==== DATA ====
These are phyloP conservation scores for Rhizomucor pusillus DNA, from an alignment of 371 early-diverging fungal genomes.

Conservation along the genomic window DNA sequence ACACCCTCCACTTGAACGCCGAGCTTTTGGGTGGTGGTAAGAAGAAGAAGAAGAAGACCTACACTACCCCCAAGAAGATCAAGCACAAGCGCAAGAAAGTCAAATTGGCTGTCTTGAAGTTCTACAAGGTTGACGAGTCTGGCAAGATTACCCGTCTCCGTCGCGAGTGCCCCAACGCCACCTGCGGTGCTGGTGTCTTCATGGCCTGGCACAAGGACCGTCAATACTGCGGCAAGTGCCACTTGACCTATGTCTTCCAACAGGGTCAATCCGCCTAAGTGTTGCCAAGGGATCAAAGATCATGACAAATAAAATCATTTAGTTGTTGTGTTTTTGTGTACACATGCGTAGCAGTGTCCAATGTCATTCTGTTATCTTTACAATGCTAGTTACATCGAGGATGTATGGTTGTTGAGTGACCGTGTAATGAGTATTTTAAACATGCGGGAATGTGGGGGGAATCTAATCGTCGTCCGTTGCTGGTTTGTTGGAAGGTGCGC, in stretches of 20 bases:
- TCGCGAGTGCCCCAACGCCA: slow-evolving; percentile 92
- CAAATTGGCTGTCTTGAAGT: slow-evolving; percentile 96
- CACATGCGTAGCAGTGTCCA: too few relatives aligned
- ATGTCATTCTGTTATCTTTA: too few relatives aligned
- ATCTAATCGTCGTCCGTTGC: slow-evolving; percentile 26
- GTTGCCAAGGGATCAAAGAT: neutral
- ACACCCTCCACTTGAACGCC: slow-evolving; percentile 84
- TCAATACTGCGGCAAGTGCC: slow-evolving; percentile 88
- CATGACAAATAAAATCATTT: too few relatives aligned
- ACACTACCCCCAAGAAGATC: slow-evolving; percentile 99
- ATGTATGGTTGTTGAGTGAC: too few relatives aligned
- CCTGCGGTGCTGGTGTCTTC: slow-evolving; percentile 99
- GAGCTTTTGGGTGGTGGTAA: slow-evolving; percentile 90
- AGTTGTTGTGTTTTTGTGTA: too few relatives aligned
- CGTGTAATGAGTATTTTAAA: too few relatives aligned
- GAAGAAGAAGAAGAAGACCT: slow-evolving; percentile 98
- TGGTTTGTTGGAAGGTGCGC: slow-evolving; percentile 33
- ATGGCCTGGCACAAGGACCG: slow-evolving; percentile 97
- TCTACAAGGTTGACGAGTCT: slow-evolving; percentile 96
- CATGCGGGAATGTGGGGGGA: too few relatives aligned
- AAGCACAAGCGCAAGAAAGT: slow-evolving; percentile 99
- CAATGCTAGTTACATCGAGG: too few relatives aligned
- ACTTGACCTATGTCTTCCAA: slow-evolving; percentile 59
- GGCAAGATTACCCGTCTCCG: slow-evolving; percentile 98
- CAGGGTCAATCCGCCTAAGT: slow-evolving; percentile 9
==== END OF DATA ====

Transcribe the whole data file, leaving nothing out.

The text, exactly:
These are phyloP conservation scores for Rhizomucor pusillus DNA, from an alignment of 371 early-diverging fungal genomes.

Conservation along the genomic window DNA sequence ACACCCTCCACTTGAACGCCGAGCTTTTGGGTGGTGGTAAGAAGAAGAAGAAGAAGACCTACACTACCCCCAAGAAGATCAAGCACAAGCGCAAGAAAGTCAAATTGGCTGTCTTGAAGTTCTACAAGGTTGACGAGTCTGGCAAGATTACCCGTCTCCGTCGCGAGTGCCCCAACGCCACCTGCGGTGCTGGTGTCTTCATGGCCTGGCACAAGGACCGTCAATACTGCGGCAAGTGCCACTTGACCTATGTCTTCCAACAGGGTCAATCCGCCTAAGTGTTGCCAAGGGATCAAAGATCATGACAAATAAAATCATTTAGTTGTTGTGTTTTTGTGTACACATGCGTAGCAGTGTCCAATGTCATTCTGTTATCTTTACAATGCTAGTTACATCGAGGATGTATGGTTGTTGAGTGACCGTGTAATGAGTATTTTAAACATGCGGGAATGTGGGGGGAATCTAATCGTCGTCCGTTGCTGGTTTGTTGGAAGGTGCGC, in stretches of 20 bases:
- TCGCGAGTGCCCCAACGCCA: slow-evolving; percentile 92
- CAAATTGGCTGTCTTGAAGT: slow-evolving; percentile 96
- CACATGCGTAGCAGTGTCCA: too few relatives aligned
- ATGTCATTCTGTTATCTTTA: too few relatives aligned
- ATCTAATCGTCGTCCGTTGC: slow-evolving; percentile 26
- GTTGCCAAGGGATCAAAGAT: neutral
- ACACCCTCCACTTGAACGCC: slow-evolving; percentile 84
- TCAATACTGCGGCAAGTGCC: slow-evolving; percentile 88
- CATGACAAATAAAATCATTT: too few relatives aligned
- ACACTACCCCCAAGAAGATC: slow-evolving; percentile 99
- ATGTATGGTTGTTGAGTGAC: too few relatives aligned
- CCTGCGGTGCTGGTGTCTTC: slow-evolving; percentile 99
- GAGCTTTTGGGTGGTGGTAA: slow-evolving; percentile 90
- AGTTGTTGTGTTTTTGTGTA: too few relatives aligned
- CGTGTAATGAGTATTTTAAA: too few relatives aligned
- GAAGAAGAAGAAGAAGACCT: slow-evolving; percentile 98
- TGGTTTGTTGGAAGGTGCGC: slow-evolving; percentile 33
- ATGGCCTGGCACAAGGACCG: slow-evolving; percentile 97
- TCTACAAGGTTGACGAGTCT: slow-evolving; percentile 96
- CATGCGGGAATGTGGGGGGA: too few relatives aligned
- AAGCACAAGCGCAAGAAAGT: slow-evolving; percentile 99
- CAATGCTAGTTACATCGAGG: too few relatives aligned
- ACTTGACCTATGTCTTCCAA: slow-evolving; percentile 59
- GGCAAGATTACCCGTCTCCG: slow-evolving; percentile 98
- CAGGGTCAATCCGCCTAAGT: slow-evolving; percentile 9